The invention also provides apparatus for the analysis of materials by gas chromatography and mass spectroscopy, this apparatus comprising a gas chromatography column having an outlet, means for progressively increasing the temperature of the column from a lower temperature to an upper temperature, a mass spectrometer having an inlet, an open-split interface connecting the outlet of the column to the inlet of the mass spectrometer, means for supplying inert gas to the open-split interface and heating means for heating the inert gas and the open-split interface to above the upper temperature reached by the column.
Finally, the invention provides an open-split interface assembly, comprising an open-split interface and a gas inlet conduit for passing an inert gas to the interface. The open-split interface comprises an intake conduit for connection to the outlet of a gas chromatography column, this inlet having an open end and an outlet conduit for connection to the inlet of a mass spectrometer, this outlet conduit having an open end separated from the open end of the intake conduit by a gap. The assembly further comprises heating means for heating the gas inlet conduit and the open-split interface.
After careful analysis of the aforementioned problem of instrumental drift encountered when using an open-split interface with a temperature-programmed chromatography column, we have concluded that the major factor responsible for the instrumental drift is the varying temperature of the material entering the mass spectrometer. As the column heats up during the course of an analysis, the inert gas supplied to the interface also heats up, and since this inert gas constitutes the major portion of the material entering the mass spectrometer, the temperature of the material entering the mass spectrometer changes considerably during the course of analysis. Since the rate of flow of gas into the mass spectrometer is temperature-dependent (because the viscosity of gas increases with temperature) the change in temperature of gas entering the mass spectrometer causes a rapid change in the quantity of gas entering the mass spectrometer and the observed drift on the total ionization monitor thereof. Although we believe the foregoing analysis of the problem to be correct, we would emphasize that this analysis is in no way foreshadowded in the literature and that our invention is in no way restricted by our belief as to the source of the instrumental drift problem. By heating the inert gas before it reaches the gap in the open-split interface and by heating the interface itself, the material entering the mass spectrometer remains at a substantially constant temperature throughout the analysis and thus the drift problem is greatly reduced and, at least in some cases, the drift can be reduced to a point where it can be ignored in interpreting the mass spectroscopic results.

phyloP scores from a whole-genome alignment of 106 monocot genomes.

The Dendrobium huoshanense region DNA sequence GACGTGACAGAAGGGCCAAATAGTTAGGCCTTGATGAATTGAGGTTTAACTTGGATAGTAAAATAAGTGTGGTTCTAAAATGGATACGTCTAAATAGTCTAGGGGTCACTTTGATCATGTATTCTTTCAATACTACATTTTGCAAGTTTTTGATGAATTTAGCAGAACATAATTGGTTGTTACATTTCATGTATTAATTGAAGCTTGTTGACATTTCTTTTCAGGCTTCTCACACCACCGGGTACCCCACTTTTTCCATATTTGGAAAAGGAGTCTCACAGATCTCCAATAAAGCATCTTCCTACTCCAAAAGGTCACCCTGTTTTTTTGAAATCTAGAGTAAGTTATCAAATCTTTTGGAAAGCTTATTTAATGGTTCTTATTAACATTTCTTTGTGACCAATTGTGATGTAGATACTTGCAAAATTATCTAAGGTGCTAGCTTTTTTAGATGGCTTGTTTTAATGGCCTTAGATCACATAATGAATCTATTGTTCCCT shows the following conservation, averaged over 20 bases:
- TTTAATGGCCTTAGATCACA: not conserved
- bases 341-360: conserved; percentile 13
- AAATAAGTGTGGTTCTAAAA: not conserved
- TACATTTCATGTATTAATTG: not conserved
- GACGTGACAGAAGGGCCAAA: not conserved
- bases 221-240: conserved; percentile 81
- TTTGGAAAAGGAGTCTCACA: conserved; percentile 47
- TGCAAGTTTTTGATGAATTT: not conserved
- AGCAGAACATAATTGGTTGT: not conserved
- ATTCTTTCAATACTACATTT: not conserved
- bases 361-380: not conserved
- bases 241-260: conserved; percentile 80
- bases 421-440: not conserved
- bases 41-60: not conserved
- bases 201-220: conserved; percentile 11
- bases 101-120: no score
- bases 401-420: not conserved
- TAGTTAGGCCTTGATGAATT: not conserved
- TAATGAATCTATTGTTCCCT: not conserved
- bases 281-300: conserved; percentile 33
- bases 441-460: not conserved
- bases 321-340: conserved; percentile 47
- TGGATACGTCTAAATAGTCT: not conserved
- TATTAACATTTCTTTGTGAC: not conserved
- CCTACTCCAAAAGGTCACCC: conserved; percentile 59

Although the heating of the inert gas and the interface may be achieved by using two separate heating means, one for heating the inert gas before it reaches the interface and a second one for heating the interface itself, it is more convenient to have a single heating means which performs both functions. Conveniently, the heating means has the form of heating block having walls defining an interface channel which accommodates the open-split interface and a gas channel which intersects the interface channel and through which gas can be passed into the interface channel. To ensure that the temperature of the inert gas reaching the interface remains truly constant, the inert gas is preferably supplied through a gas supply conduit passing through the gas channel to the open-split interface and having a helical portion disposed within the gas channel. In use, such a heating block will lie adjacent the oven of the mass spectrometer and will be exposed to heat from this oven. To prevent such heat affecting the results obtained from the instant apparatus, it is very desirable that the heating block be provided with an insulating jacket to shield it from the mass spectrometer oven.
As stated above, in the method and apparatus of the invention the inert gas must be heated above the upper temperature reached by the column during each analysis. It is preferred that the inert gas be heated above this upper temperature and preferably to a temperature of from about 10 to about 40 inert gas into the open-split interface. The optimum temperature for the inert gas appears to be about 25 which is usually above 200 and frequently in the range of about 280
To ensure that the temperature of the inert gas entering the open-split interface does remain as constant as possible, it is desirable that the heating means used to heat this gas and the interface be provided with thermostatic control means.
This is a divisional of our co-pending application Ser. No. 306,942 filed Sept. 30, 1981 (now U.S. Pat. No. 4,391,778).